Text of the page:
James Bond's company car has finally hit UK shores. We get behind the wheel.
With its balanced chassis and powerful engine, the DBS is a pleasure to drive. More than simply a modified DB9, much of the car’s engineering is unique. With new engine technology, plus lightweight body panels, it’s not only a great Aston, but a brilliant supercar, too. There are flaws, but it still has the character to successfully compete with the very best this sector has to offer.
Who could forget 2007? Supercar fans didn’t just get a new Aston, but a new Bond motor, too. Yet this year looks set to be even better – so say hello to the first right-hand-drive example of the sensational DBS!
Powered by a 510bhp 6.0-litre V12 engine, fitted with active suspension and cloaked in a carbon fibre body, the car is not only among the most exclusive the firm has ever built, it’s also one of the most advanced.
At first glance, the DBS looks like an evolution of the established DB9. It gets bigger wheels, sculpted sills, and a more detailed nose. But it’s once the engine starts that you get the first clue to just how different the newcomer is to the DB9, as a crisp and aggressive exhaust note sounds out.
The clutch feels light, too, and the gearbox slides through the six ratios with ease. At low revs, the engine is responsive, yet refined. However, push the throttle to the floor, and everything changes. Pedal travel is long, but it doesn’t take much time for the DBS to gather pace and rev cleanly and quickly to its 7,200rpm limiter.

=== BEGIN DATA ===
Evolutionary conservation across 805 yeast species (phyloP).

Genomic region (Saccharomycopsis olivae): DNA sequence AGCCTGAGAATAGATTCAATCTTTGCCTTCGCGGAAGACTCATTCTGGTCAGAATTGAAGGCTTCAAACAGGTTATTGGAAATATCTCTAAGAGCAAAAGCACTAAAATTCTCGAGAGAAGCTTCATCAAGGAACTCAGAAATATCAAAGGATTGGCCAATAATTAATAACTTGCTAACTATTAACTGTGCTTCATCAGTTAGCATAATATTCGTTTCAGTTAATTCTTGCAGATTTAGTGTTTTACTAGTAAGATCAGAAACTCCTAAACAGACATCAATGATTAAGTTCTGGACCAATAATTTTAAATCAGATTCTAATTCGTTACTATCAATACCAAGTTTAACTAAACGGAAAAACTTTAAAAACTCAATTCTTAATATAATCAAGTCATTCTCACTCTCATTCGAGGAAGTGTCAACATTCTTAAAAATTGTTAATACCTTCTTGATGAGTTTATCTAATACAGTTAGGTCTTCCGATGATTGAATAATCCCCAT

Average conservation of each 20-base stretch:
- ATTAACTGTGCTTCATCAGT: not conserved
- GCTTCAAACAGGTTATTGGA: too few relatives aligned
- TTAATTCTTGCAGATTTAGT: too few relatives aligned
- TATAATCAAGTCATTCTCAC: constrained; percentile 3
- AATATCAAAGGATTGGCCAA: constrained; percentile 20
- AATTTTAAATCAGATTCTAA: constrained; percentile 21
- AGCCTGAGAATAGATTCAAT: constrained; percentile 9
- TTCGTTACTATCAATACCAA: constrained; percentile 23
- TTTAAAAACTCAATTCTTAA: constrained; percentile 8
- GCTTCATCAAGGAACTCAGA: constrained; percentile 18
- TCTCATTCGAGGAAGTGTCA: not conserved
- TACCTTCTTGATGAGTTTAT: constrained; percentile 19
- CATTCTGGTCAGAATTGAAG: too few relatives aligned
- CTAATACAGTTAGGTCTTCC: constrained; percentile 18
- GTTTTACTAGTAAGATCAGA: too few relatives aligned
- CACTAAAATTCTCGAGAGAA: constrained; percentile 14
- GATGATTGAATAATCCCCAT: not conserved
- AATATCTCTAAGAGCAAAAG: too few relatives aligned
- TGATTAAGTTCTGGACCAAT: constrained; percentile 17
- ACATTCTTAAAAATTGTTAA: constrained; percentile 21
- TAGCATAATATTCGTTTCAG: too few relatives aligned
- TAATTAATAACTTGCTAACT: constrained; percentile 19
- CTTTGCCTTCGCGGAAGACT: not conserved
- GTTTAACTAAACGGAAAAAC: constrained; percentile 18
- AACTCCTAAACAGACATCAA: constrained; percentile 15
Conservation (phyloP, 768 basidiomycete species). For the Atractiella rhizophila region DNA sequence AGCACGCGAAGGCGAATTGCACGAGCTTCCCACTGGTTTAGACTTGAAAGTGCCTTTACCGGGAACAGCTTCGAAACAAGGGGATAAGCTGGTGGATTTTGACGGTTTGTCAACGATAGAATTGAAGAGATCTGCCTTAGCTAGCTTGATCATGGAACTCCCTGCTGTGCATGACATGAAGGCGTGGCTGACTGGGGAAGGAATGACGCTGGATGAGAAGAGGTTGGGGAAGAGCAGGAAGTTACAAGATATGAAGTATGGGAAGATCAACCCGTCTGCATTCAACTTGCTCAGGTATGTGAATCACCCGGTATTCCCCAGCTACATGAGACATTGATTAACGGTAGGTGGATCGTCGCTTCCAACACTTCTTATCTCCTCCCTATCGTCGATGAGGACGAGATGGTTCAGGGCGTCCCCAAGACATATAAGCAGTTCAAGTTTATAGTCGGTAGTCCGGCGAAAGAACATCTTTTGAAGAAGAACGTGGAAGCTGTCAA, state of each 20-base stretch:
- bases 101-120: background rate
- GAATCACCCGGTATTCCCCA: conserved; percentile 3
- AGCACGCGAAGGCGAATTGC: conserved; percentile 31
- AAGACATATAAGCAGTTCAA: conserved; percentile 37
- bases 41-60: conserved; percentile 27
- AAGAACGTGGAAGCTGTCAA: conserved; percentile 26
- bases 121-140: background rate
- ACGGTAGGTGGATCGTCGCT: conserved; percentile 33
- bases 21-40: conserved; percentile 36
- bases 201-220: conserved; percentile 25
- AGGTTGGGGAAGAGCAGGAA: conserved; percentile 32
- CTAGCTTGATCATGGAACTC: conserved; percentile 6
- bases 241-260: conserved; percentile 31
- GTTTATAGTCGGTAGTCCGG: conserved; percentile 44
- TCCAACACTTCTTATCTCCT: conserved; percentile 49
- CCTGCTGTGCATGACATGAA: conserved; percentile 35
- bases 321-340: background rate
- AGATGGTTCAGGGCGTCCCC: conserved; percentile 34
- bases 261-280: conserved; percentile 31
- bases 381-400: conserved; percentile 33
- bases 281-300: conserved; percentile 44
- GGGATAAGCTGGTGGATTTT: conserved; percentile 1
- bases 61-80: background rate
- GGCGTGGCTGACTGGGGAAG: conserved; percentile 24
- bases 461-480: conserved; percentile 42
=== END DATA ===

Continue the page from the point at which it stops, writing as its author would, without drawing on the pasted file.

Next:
Traction control channels the V12’s performance effortlessly into the road, resulting in a 0-60mph sprint of 4.3 seconds. Top speed is a claimed 191mph. But it’s the suspension and chassis that serve up the biggest surprise. Active dampers allow the driver to choose between comfort and sport settings for the suspension at the press of a button, and mean the car rides comfortably over uneven roads.
Steering is pinpoint accurate, and thanks to grippy Pirelli tyres – specially developed for the DBS – you are never left feeling that the Aston lacks grip from the front end.
Switch to the sport mode, and the ride stiffens noticeably. The setting gives the motor greater stability on undulating roads, and helps maintain its poise over bumps, but is probably too harsh to live with on a daily basis.
But then there is the price to consider. At £165,000 the DBS is pitched towards the very top of the supercar tree. And it’s not without its flaws. Purists could argue that the rear suspension is not well enough damped, and feels floaty on uneven surfaces.
Still, the Aston has tremendous character, and begs to be driven. And frankly, we can think of few other supercars we would rather spend time with. It seems 007 agrees...